The effect of the Covid pandemic on research across EARC
The Covid pandemic has impacted every part of our lives. We have had to adjust the way we live, the way we work, and the way we relax. Our expectations and understanding of society, security, health and humanity have all changed.
Some of the changes have been positive, such as the opportunity to work flexibly and rebalance our lives where possible, reducing our carbon footprint through virtual working, using our cars less, and shopping locally, and engaging with our community through helping out during the crisis.
In other areas the pandemic has been overwhelmingly negative. John Hopkins University estimates that 145 million people have been affected globally, with more than 3 million people dying from the disease. The economy has also been hit; according to the International Monetary Fund, global output has fallen by 3.5 per cent. In both cases, lower income households and minority groups have been disproportionately affected.
It has also led to an incredible level of stress and mental illness, and to a reduction of opportunity, particularly for young people. Our universities have worked tirelessly to mitigate the worst impacts of the lockdown on our students, putting their safety (and that of our staff) at the forefront of our efforts, and ensuring that they continue to get a world-class education through our provision of blended and online learning.
The impact on research
For many of those undertaking research across Eastern Arc, the pandemic has meant that their work has had to be altered, adapted, curtailed or postponed.
All three of the EARC universities – East Anglia (UEA), Essex and Kent – surveyed their staff at different points during the past year. Of the respondents, the majority (ranging from 54 to 67 per cent) had experienced a significant drop in research productivity due to different aspects of the pandemic. The results reflect the three broad causes of this, and the degree to which it had done so.
- The importance of focussing on students: when the pandemic first broke, our academics quickly recognised the need to prioritise the education of their students. As a result, much of their own research was put on hold while they adapted to the new online or blended model of delivery, or responded to the concerns and questions of the students. At UEA and Essex, around a third of respondents (33 per cent and 29 per cent respectively) reported that their work had been affected by this, and over half (53 per cent) of those at Kent said that their work had been affected to a ‘great’ or ‘extreme’ extent.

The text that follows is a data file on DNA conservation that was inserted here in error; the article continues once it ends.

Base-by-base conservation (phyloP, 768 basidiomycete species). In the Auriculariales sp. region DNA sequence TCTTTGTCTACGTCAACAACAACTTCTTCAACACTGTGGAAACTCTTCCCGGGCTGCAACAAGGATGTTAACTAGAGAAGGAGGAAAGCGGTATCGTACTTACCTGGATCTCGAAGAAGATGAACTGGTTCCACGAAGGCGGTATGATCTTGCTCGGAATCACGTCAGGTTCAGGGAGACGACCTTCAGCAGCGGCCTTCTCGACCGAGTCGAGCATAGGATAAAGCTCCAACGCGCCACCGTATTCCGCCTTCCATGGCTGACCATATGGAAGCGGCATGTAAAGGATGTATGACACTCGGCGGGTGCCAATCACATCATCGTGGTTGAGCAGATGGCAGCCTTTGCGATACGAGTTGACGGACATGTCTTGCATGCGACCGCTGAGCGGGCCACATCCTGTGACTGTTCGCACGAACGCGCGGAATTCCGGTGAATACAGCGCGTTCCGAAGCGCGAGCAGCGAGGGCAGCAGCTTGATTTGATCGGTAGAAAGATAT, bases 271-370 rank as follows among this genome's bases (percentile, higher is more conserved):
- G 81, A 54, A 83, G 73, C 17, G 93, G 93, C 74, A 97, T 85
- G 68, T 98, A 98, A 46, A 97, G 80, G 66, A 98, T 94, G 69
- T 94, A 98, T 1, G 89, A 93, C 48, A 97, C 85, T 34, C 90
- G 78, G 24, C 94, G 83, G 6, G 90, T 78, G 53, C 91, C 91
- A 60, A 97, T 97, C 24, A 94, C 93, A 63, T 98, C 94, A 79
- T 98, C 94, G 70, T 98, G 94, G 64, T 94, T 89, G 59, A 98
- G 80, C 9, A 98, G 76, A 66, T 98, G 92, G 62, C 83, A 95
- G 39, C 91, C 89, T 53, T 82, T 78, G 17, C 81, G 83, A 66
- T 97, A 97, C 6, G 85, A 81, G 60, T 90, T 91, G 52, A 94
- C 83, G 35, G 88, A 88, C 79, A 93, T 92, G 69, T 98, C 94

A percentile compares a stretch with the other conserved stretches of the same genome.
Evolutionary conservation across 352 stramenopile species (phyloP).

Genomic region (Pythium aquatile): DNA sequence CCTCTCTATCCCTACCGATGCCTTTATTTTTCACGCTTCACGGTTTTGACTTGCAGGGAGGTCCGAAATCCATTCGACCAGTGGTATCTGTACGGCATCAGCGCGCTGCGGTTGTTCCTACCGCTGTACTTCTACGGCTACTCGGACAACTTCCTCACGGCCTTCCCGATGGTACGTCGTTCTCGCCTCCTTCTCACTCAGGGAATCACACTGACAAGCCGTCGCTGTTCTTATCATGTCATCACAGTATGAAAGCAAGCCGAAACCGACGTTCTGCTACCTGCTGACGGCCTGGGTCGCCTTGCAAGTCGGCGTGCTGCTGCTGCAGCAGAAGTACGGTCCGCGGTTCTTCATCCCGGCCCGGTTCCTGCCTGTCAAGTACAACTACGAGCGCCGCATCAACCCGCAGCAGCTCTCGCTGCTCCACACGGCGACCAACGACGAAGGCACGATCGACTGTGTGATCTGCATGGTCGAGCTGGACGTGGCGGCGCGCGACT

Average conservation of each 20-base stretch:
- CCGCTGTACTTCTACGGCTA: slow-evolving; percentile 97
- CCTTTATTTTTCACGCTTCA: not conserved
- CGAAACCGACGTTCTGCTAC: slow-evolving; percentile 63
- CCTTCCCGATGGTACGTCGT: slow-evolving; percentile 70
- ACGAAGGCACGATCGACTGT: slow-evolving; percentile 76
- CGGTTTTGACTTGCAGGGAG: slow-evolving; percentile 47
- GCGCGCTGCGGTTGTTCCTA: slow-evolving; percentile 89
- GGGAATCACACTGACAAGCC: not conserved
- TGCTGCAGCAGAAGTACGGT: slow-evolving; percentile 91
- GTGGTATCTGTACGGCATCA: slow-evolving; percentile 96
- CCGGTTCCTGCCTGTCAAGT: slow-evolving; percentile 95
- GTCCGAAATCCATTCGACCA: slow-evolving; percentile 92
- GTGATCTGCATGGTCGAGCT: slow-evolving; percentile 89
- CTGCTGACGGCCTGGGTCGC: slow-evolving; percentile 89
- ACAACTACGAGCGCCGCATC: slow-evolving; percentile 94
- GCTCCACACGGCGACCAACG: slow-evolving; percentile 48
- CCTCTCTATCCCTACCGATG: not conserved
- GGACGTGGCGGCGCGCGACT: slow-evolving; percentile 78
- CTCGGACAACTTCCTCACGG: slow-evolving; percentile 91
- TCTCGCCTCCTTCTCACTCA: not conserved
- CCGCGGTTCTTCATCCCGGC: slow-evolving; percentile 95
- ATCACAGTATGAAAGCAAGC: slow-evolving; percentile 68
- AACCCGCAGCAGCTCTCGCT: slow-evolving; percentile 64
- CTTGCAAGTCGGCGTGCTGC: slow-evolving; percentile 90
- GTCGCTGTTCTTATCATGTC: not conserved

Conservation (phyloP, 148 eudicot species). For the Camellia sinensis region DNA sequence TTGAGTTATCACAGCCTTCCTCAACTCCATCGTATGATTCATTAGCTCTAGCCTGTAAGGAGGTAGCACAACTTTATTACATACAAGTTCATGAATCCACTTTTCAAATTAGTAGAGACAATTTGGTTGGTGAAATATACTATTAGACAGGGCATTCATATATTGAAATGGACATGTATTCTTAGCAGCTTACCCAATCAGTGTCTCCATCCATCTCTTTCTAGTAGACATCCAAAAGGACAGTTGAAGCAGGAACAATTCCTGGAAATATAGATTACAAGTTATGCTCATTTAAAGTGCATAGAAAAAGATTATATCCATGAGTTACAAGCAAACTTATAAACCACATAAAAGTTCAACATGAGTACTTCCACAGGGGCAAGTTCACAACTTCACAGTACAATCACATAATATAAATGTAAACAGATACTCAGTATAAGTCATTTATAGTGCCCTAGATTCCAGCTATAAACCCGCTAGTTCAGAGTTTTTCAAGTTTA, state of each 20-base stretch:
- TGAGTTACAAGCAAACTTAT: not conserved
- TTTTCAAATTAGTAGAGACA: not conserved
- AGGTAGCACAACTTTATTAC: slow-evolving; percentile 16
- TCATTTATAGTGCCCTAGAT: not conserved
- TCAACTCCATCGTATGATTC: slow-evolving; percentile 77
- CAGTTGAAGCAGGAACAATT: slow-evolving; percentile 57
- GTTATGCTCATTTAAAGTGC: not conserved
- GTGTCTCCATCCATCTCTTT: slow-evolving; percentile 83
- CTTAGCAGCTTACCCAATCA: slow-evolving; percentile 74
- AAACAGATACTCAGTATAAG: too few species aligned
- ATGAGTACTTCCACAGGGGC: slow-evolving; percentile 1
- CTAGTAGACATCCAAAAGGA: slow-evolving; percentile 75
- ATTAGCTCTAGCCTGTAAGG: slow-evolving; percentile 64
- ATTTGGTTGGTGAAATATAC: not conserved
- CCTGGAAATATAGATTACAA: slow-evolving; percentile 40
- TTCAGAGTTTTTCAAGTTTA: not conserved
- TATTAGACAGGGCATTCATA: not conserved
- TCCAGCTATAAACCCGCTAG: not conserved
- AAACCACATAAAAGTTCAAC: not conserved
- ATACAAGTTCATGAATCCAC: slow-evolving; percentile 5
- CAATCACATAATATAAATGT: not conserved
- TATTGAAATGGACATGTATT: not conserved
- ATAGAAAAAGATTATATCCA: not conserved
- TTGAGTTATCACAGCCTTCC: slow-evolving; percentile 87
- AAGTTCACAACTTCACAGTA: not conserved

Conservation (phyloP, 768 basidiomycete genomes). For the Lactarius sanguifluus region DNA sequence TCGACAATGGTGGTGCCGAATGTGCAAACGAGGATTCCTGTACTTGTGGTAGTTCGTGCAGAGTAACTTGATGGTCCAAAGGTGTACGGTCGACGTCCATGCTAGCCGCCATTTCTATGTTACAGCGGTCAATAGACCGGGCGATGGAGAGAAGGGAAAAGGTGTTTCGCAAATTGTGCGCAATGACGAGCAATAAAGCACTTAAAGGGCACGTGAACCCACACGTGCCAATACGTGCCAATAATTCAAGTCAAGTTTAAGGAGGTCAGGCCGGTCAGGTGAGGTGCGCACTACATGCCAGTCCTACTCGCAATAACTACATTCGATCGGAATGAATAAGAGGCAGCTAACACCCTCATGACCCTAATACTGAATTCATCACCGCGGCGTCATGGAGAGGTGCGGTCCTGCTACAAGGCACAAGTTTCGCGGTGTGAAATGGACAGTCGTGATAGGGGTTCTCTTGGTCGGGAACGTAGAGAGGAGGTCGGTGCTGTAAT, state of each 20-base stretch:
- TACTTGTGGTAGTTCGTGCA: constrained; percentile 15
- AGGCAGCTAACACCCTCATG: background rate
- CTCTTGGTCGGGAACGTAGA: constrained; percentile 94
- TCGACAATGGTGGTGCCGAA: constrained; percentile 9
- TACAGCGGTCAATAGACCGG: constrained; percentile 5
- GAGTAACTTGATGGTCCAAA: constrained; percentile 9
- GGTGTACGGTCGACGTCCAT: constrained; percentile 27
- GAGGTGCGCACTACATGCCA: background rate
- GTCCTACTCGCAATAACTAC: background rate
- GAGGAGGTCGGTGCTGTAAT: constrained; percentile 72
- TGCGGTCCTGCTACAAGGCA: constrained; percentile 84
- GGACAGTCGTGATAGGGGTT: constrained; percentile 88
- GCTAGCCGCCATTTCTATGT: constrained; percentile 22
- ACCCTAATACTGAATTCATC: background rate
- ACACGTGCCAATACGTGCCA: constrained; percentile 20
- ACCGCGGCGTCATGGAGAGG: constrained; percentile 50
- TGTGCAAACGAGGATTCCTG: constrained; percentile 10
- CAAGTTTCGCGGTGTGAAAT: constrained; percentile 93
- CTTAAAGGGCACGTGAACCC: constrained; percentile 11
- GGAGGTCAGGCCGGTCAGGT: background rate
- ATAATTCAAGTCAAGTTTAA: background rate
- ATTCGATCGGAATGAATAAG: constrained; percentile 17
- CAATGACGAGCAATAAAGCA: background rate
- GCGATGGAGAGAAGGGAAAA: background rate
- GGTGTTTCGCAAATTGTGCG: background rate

- The need to work within imposed limits to access and travel: with the restrictions of lockdown, investigators at all three universities reported that they were not able to access essential labs or resources, could not travel nor see collaborators. A similar percentage of respondents at each university had been affected by this: 34 per cent at UEA, 35 per cent at Essex, and 37 per cent at Kent.
- The necessity of responding to changes at home: the need to adapt to their changing personal circumstances also affected our academics, as it did many of those working from home across the country. Additional caring responsibilities and/or coping with personal illness affected 15 per cent of respondents at UEA and 24 per cent at Essex; at Kent 29 per cent were affected ‘to an extreme extent’.
‘Homeschooling means that I am now working effectively part-time,’ suggested one respondent at Kent. ‘I now start working at 5am, then spend half the day teaching my children and then try and work five hours in the afternoon. In the evenings I am usually too tired and need to catch up on housework and prepping teaching for the next day. I have a number of research deadlines…and it is going to be a real struggle to meet them. I simply do not have the time to produce new work.’
This experience is representative of many of the comments we received, and we recognise the huge pressure that our staff have been working under for the past year. As we come out of lockdown we know that the repercussions of such pressure will continue to be felt for some time to come.
We will work with them to try and mitigate the worst effects of this. At the same time we call on external funders to do the same. At the height of the pandemic they demonstrated an invaluable flexibility and understanding in supporting our research. They postponed calls, extended grants and even supplemented funding for those who have been directly affected by the disease.
As the immediate threat of Covid recedes, we would ask that they continue to offer this flexibility and understanding and, by doing so, enable our researchers to return to full capacity and continue – as our vision sets out – ‘to deliver real and tangible change.’